Home Opinion and Features The ‘South African Dream’ of being a civil servant is a nightmare...

The ‘South African Dream’ of being a civil servant is a nightmare to everyone else

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OPINION: Our civil servants have perks that regular corporate employees can only dream of – everything from subsidies to guaranteed annual increases, which do not depend on any sort of incentives,” writes Bobby Brown.

Bobby Brown’s friend reckons being a civil servant in SA is the cushiest job in the world. File picture

I HAD coffee with a friend over the weekend and we were shooting the breeze about this and that, eventually ending up talking politics.

Then he said something that I had never really thought about in that way before.

He explained that the “American Dream” is essentially the idea that opportunities exist for you to build yourself up from a nobody into somebody through hard work.

With determination and consistency, the corporate world allows you to climb to the very top and maybe even become wealthy in the process. In essence, if you’re even just vaguely talented, there is nothing to stop you.

The problem comes in if you are not at all talented and you’re trying to busk your way to the top.

Then he went on to explain how this differs from what he called the “South African Dream”, which in his view is simply becoming a politician or at least landing a 
government job.

He reckons being a civil servant in SA is the cushiest job in the world and this put me on a thought pattern that I have been unable to shake the entire weekend.

Our civil servants have perks that regular corporate employees can only dream of – everything from subsidies to guaranteed annual increases, which do not depend on any sort of incentives.

They have job security even in the worst of economic times, and being unionised means they really have to mess up properly and consistently before they even see the contents of a disciplinary letter.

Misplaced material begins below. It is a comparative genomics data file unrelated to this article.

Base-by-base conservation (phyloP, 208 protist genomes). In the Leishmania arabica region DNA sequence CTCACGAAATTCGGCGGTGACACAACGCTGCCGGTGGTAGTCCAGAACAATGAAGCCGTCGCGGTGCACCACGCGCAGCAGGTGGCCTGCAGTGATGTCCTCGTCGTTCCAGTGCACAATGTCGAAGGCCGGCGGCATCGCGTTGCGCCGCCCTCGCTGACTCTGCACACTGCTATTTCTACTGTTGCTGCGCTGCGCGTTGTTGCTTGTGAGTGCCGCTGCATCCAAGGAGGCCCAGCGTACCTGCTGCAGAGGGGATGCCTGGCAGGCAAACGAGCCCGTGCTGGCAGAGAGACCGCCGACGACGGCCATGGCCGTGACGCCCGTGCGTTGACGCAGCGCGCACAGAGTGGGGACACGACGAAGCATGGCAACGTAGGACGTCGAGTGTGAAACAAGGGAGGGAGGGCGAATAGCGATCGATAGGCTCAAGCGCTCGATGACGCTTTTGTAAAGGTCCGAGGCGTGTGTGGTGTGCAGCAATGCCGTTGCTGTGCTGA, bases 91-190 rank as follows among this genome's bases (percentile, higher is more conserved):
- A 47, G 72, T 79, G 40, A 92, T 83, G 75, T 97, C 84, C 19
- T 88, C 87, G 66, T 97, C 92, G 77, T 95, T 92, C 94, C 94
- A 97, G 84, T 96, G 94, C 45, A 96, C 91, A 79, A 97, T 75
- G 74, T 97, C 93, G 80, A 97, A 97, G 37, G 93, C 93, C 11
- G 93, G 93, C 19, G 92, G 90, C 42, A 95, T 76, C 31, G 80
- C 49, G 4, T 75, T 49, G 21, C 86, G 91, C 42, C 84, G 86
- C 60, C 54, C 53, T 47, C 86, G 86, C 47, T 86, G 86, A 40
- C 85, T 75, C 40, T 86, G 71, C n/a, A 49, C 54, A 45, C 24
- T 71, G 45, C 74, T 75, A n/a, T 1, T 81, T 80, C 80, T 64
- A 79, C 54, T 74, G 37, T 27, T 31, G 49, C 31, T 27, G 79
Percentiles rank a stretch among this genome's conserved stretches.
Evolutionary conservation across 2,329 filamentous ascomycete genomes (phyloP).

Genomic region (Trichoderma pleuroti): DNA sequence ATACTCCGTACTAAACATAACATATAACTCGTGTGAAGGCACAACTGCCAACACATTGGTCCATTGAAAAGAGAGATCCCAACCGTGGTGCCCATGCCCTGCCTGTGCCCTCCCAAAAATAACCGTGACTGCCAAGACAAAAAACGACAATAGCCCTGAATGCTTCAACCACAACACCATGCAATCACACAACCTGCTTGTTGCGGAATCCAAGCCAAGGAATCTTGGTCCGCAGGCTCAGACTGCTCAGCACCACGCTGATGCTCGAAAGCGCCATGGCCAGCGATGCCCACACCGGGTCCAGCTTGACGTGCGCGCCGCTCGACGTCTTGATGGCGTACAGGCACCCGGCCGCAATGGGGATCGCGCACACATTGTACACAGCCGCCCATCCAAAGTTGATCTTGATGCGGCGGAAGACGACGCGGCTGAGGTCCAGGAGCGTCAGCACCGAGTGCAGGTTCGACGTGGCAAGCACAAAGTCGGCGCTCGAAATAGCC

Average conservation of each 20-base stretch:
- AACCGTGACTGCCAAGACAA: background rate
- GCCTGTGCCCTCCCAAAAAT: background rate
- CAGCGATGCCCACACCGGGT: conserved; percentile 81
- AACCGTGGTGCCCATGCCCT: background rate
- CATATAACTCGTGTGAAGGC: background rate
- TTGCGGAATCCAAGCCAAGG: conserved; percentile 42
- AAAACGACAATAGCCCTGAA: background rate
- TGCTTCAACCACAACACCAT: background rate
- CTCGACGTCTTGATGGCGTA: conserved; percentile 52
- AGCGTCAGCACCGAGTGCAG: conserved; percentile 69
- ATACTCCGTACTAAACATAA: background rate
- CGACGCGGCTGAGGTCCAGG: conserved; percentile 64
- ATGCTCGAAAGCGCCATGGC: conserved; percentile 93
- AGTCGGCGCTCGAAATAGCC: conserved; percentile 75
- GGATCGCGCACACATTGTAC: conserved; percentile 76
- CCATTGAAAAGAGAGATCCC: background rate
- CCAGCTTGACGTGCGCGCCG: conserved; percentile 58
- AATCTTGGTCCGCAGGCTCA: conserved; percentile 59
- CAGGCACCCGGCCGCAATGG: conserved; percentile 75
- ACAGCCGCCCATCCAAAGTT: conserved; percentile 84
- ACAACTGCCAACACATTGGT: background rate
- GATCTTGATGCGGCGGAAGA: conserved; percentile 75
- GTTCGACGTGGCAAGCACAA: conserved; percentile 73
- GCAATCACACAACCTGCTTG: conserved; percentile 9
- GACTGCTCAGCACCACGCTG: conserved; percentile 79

It’s the reason why you read stories of public servants who have been sitting at home for months with full pay while a disciplinary process is being considered.

And this also explains why there is no need to give us, the public, the best of service.

Now of course there are many exceptions. But, by and large, civil servants don’t have the best of reputations, especially the ones who have to interact with the public on a regular basis.

And because they deal with dozens of people day after day, they are worn out and jaded, but they won’t resign. And that’s because they can easily split their attention between their job and finding ways to milk the system that they have access to.

There isn’t really anything we can do about it, but it does deserve some serious thought from our lawmakers.

Any repetitive job, without incentives, especially the ones that are mandatory to social functionality, like Home Affairs and Sassa, will eventually lead to poor service delivery. And every time a politician at the top appears to be getting away with corruption, others will be tempted to do the same.

It’s a terrible combination that ultimately disadvantages us, who are not only dependent on these services, but who deserve a smooth and pleasant experience.

But are there any government employees who entered the profession because they actually love being of service, want to make a difference and want to do justice to the name “civil servant?”

Or are they all there because they have achieved the SA Dream and now spend their days in the lap of luxury employment?

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